Is Your Body Overwhelmed And Undermined By Too Much Sugar?
By Steve Marmor herbalist, iridologist, nutritional consultant
Sugar…In this country we love it, but know we shouldn’t. In fact, we are eating more now than ever before—overwhelming our bodies in a sea of refined sugar. Do most people really know what sugar does inside the body? The calories in sugar aren’t just “empty calories”—they may actually be “negative” calories because of the way sugar steals nutrients, causing the inflammation that can lead to insulin resistance and diabetes, as well as overweight, obesity, over-acidity, hypoglycemia, and a host of other health issues.
Let’s start with just how much we are eating. Consider that more than a hundred years ago, the average adult consumed approximately 18 pounds of sugar per year. Today, average sugar intake in the U.S. is remarkable, at over a 150 pounds per person. This is nearly a 1000% more sugar than 100 years ago. The availability of processed, concentrated sugar—in soda, candy bars, sport beverages, energy drinks, so-called electrolite replacement drinks, ice creams, and other high-glycemic index foods—has overwhelmed our bodies’ ability to process it.
In response to this terrible trend, Dr. John Yudkin of London University says, ” the great increase in the consumption of sugar has come so quickly, measured on an evolutionary scale, that humans had no time to adapt to it. ” What’s happening instead? We’re getting fat, sick, and we are dying…of diabetes, an almost totally preventable condition.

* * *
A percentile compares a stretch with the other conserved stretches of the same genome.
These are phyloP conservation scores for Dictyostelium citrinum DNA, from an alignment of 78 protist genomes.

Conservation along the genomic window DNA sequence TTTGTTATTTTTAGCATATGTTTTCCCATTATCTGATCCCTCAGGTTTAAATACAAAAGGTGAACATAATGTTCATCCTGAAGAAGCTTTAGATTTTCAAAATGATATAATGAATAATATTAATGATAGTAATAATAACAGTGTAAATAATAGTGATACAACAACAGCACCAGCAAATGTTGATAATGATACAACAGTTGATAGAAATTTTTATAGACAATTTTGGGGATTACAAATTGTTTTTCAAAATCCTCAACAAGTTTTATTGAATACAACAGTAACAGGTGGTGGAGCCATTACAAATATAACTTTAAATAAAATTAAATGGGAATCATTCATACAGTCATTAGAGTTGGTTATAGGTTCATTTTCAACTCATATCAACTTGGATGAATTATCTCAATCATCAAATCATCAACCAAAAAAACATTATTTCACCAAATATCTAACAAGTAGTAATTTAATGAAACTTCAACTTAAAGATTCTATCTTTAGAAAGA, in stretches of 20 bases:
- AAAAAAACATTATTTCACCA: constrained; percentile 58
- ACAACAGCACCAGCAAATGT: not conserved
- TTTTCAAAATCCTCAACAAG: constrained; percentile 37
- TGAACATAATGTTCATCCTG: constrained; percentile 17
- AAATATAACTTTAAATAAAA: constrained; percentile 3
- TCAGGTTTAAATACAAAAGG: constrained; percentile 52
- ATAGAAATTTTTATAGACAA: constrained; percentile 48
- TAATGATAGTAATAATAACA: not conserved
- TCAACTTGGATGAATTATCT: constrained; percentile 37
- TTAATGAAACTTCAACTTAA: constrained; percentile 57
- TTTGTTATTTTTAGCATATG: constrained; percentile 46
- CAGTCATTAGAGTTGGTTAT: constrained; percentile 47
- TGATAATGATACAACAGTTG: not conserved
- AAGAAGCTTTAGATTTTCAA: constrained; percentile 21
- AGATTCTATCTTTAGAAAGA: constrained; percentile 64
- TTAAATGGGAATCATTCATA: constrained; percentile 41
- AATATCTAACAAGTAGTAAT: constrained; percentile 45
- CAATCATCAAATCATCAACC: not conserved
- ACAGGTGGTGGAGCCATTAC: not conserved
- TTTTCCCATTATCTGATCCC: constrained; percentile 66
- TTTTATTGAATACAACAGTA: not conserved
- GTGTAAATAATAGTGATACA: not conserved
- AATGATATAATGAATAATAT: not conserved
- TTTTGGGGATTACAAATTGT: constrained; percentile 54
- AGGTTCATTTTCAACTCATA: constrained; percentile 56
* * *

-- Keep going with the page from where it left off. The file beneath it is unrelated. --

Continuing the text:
What can help? There are plenty of good foods that help keep diabetes and uncontrolled blood sugar in check, including fresh, whole fruits (not too much or too sweet), vegetables and lean meats (for non-vegetarians).
In addition to a healthy diet, focus on:
*Fiber* Fiber reduces the body’s need for insulin. It also acts as a natural “sponge”, controlling the release of sugar into your blood in a more gradual way. Because most Americans are eating 11-15 grams of fiber a day, they aren’t seeing the benefits fiber has to offer. We really need closer to 30-35 grams daily. If you cannot get that much from food, consider taking a supplement.
*Amino acids and enzymes* Amino acids provide the raw materials for the body’s production of insulin, and enzymes aid in the digestion and absorption of nutrients. These two help good food do its work better.
There are also plenty of supplements that help the pancreas and liver and can be very useful as it relates to prevention of diabetes.
Nopal, is one of these. It is a prickly pear cactus, usually consumed in capsule form, that helps to maintain blood-sugar levels. It is very low-glycemic and has been used by our neighbors to the South, like Mexico and South American countries, in some cases, for hundreds of years.
Chromium, GTF (glucose tolerance factor). This supplement helps maintain blood sugar levels, aids in the control of glucose and fatty acids, promotes energy by helping transport glucose to cells, and cuts down on the body’s need for insulin.
There are other excellent individual supplements, as well as supplement formulas great for those dealing with pre-diabetes or diabetes. Garcinia cambogia is an herb used in India for decades that reduces sugar cravings and helps block the conversion of excess sugar to unwanted fat..
Also, as it relates to diabetes, never forget the importance of good water in copious amounts, as well as exercise.
For a more comprehensive approach to preventing or addressing the problem of diabetes type 2, as well as ways to reduce sugar cravings that are leading to many of these problems, contact Steve Marmor at Herbs & More, 760 753-7272, since 1993. In-person consultations available, as well as consultations done by phone or skype. Also, please see www.herbsandmore.com for more health info on a wide variety of health topics.
In many cases, even Type 1 diabetics can be assisted considerably when it comes to reducing the need for using as much insulin, as well as be helped in the maintenance of a more even and balanced blood chemistry, more of the time, with less dramatic blood sugar fluctuations.